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"I've Had My First Alexander Lesson—
What Do I Do Now?"

by Catherine Kettrick, Ph.D.

Auch in Deutsch

The following was first written as a brochure for students at several workshops I taught in Switzerland in 1992. It is intended for people who have just had their first one or two lessons. It is not for people who have had several lessons (although they find it helpful); it is also not for people who have never had lessons. Please do download and use it if you want; please use it as it was intended to be used.
    Thank you, Catherine


If you are like many new Alexander Technique students, you probably experienced new kinesthetic sensations in your first lesson, and are now wondering how to re-create that experience. You may be puzzled about heads and bodies and why heads should go forward and up and bodies should follow. You may wonder what thinking has to do with moving. And probably most of all you just want to know what to do to make it all happen again.

The paragraphs below outline some basic concepts underlying the Alexander Technique, and answer some of the most common questions new students ask.

Basic Concept #1: Muscles can only pull.

Place one arm, palm up, on the table. Now bend your elbow. If you simply followed that instruction, your hand should have moved closer to your shoulder. There is a muscle that reaches across your elbow joint and attaches to your lower arm. When you "bend your elbow" you are contracting that muscle--making it shorter. Muscles can only get shorter when you contract them, they cannot get longer when you contract them. This fact is true for all of the skeletal muscles in your body.

Basic Concept #2: Your body has a natural "resting" length.

Imagine a metal spring. Left alone it has a natural resting length. If you push on the spring, it gets shorter. If you take your hand off the spring it "gets longer" by returning to its natural resting length.

You can "push on" your body and make it shorter by contracting various muscles. For example, if you contract the muscles in your back, they will get shorter, bringing the top of your back closer to the bottom of your back, and causing your chest to "stick out." Stop contracting those muscles and your body returns to its previous state. If you contract the muscles in the front of your body, you can "pull" your body down into a slump. To get out of the slump you only need to stop contracting the muscles you contracted to cause the slump in the first place.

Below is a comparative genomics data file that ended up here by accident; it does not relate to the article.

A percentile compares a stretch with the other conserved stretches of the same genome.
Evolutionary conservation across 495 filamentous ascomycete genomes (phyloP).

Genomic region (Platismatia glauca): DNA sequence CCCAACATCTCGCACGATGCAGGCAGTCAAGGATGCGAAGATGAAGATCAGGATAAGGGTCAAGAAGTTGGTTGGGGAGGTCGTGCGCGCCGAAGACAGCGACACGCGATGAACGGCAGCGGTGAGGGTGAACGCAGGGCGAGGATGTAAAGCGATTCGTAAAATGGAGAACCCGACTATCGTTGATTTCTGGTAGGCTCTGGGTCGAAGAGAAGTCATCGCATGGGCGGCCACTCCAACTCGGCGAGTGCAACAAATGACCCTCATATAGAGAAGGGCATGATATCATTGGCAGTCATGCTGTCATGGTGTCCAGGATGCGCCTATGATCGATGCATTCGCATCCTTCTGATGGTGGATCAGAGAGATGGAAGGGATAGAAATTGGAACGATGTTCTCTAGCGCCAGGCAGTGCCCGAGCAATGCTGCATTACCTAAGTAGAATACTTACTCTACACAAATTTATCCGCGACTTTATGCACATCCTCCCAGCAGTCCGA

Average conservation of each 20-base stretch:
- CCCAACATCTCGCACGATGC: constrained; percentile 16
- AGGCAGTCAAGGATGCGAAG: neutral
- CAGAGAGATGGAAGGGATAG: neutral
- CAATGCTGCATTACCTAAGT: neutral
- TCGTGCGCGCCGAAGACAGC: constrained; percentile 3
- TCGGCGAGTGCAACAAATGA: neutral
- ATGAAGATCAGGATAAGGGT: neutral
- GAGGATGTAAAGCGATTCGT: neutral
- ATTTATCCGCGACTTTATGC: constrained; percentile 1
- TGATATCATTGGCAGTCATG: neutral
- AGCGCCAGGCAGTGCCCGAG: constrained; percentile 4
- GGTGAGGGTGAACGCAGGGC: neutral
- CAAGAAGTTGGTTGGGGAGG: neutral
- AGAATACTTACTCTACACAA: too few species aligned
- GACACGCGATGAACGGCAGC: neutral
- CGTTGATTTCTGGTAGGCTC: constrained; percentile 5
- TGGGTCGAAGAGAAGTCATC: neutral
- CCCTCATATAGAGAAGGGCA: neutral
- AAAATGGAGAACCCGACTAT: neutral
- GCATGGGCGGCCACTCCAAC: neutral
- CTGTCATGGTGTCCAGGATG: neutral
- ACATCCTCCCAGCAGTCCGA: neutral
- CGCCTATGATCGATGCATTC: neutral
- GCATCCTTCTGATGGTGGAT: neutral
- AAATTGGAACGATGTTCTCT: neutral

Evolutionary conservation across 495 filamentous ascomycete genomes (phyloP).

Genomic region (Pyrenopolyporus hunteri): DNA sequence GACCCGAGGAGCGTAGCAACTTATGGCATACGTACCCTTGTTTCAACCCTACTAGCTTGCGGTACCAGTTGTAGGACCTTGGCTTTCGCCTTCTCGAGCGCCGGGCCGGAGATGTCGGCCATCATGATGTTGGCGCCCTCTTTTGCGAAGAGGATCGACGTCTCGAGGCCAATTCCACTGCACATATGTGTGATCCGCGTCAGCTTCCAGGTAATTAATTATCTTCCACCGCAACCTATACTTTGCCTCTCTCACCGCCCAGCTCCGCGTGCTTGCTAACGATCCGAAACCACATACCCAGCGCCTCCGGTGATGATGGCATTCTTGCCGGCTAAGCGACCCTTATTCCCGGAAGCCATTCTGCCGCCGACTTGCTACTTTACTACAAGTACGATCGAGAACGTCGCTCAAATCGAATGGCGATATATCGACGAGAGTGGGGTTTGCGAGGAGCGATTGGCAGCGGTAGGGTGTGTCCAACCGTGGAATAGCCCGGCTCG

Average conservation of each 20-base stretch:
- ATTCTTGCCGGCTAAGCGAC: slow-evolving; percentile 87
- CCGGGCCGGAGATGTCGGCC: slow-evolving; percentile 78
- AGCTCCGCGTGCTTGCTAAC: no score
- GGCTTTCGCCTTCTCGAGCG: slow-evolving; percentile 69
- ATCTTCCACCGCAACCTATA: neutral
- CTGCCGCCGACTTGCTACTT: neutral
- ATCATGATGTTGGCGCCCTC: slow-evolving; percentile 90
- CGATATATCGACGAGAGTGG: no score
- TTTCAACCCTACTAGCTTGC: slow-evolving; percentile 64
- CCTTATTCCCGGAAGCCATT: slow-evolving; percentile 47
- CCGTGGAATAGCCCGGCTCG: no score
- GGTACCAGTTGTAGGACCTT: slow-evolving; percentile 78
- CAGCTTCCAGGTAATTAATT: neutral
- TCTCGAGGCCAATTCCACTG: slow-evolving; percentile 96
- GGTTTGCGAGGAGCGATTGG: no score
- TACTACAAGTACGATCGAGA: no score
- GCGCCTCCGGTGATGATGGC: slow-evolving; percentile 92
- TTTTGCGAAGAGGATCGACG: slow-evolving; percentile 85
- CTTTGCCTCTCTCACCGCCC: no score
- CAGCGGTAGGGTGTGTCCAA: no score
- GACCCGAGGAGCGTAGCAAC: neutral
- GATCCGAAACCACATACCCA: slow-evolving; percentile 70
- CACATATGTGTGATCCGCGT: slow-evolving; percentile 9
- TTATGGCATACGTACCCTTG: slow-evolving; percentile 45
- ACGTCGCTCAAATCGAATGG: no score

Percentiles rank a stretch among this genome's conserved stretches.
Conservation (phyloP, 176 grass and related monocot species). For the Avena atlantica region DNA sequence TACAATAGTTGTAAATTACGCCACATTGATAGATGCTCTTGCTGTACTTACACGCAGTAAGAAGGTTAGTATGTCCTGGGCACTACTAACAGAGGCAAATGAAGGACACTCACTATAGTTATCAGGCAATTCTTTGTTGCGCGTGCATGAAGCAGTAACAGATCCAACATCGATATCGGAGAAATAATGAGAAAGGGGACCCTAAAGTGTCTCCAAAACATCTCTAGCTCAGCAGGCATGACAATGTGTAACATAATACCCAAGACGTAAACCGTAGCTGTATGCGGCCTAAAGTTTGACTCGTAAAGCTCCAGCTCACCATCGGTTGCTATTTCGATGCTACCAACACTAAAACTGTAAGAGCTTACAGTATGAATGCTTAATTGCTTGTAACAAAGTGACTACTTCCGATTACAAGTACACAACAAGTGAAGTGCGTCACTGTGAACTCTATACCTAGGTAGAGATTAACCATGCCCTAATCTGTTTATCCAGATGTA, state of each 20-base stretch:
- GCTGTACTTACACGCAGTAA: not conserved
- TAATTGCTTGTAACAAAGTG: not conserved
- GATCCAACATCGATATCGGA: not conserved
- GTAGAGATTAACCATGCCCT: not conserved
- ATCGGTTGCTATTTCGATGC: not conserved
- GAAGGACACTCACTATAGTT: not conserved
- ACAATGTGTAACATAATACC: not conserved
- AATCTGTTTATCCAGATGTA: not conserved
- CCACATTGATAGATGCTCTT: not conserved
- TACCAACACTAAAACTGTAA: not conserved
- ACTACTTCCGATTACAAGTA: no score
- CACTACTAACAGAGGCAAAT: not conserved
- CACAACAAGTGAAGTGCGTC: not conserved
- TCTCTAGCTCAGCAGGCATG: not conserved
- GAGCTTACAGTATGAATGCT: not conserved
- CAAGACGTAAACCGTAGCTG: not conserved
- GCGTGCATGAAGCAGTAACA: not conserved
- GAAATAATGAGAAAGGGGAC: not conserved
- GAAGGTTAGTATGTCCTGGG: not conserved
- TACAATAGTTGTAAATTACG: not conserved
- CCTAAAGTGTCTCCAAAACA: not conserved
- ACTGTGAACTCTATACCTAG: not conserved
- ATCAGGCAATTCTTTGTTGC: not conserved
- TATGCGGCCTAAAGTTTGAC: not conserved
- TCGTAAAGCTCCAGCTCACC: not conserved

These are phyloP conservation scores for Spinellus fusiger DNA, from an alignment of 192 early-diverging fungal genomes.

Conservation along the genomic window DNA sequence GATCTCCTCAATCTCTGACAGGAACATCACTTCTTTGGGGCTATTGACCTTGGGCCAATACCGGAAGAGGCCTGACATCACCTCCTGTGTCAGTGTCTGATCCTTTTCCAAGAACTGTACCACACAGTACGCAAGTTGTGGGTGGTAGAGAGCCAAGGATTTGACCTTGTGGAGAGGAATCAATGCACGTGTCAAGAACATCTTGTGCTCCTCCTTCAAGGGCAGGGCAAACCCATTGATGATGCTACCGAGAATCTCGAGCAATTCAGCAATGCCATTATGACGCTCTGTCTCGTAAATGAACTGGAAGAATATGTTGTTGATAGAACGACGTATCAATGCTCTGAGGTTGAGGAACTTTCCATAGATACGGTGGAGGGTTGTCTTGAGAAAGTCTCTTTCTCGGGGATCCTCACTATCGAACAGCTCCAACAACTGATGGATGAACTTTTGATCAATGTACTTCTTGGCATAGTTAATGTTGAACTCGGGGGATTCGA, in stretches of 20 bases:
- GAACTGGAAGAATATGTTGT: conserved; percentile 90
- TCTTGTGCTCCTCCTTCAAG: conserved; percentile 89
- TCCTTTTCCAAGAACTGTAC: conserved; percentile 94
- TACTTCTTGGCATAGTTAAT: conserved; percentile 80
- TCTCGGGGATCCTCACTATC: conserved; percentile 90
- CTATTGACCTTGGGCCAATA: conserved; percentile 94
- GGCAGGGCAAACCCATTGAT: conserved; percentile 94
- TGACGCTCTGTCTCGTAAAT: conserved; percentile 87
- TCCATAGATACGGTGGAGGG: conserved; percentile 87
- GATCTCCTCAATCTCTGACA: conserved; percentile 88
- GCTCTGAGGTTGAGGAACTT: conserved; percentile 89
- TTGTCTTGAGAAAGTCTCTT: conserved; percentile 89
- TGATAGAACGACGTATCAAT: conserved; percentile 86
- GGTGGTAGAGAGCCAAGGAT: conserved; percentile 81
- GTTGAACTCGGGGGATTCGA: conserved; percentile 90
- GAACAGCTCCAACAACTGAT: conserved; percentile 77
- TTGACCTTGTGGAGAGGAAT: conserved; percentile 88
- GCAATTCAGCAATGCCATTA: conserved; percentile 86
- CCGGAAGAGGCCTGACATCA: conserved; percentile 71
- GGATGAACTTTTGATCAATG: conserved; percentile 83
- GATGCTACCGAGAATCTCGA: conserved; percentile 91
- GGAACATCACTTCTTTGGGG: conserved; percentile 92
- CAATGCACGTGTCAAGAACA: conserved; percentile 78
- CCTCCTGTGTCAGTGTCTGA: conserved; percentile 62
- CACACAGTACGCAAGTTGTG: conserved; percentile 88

Basic Concept #3: There are only two ways your head can move in relation to the rest of your body: down and not down.

Your head is delicately poised on the top of your spine. You can interfere with that natural poise by tightening the muscles in your neck. (Try it, but do so gently!) If you observe closely, you will notice that your head is pulled away from its natural resting poise, usually in a back and downward direction. To stop your head moving in this downward direction, you must stop tightening the muscles in your neck, and your head will "move up" because you have stopped pulling it down.

Basic Concept #4: Your head moves first.

For every movement we make, the first part of our body that moves is our head. This idea may not seem obvious at first, because we tend to think that our leg moves first when we walk, or our hand moves first when we start to reach for something. However, if you are a very careful observer, you will notice when you reach across the table for the cup on the other side that the very first change that happens is a change in the relationship of your whole head to your whole body--most probably you have moved your head in a downward direction, toward your body by unnecessarily contracting the muscles in your neck.

Basic Concept #5: The poise of your head on the top of your spine determines your balance and coordination.

Your head is normally and naturally lightly balanced on the top of your spine, and in this condition is able to move and adjust to any moving you do. Unfortunately most of us usually overtighten the muscles of our neck, which prevents our heads from moving freely, and thus interferes with our natural coordination and balance.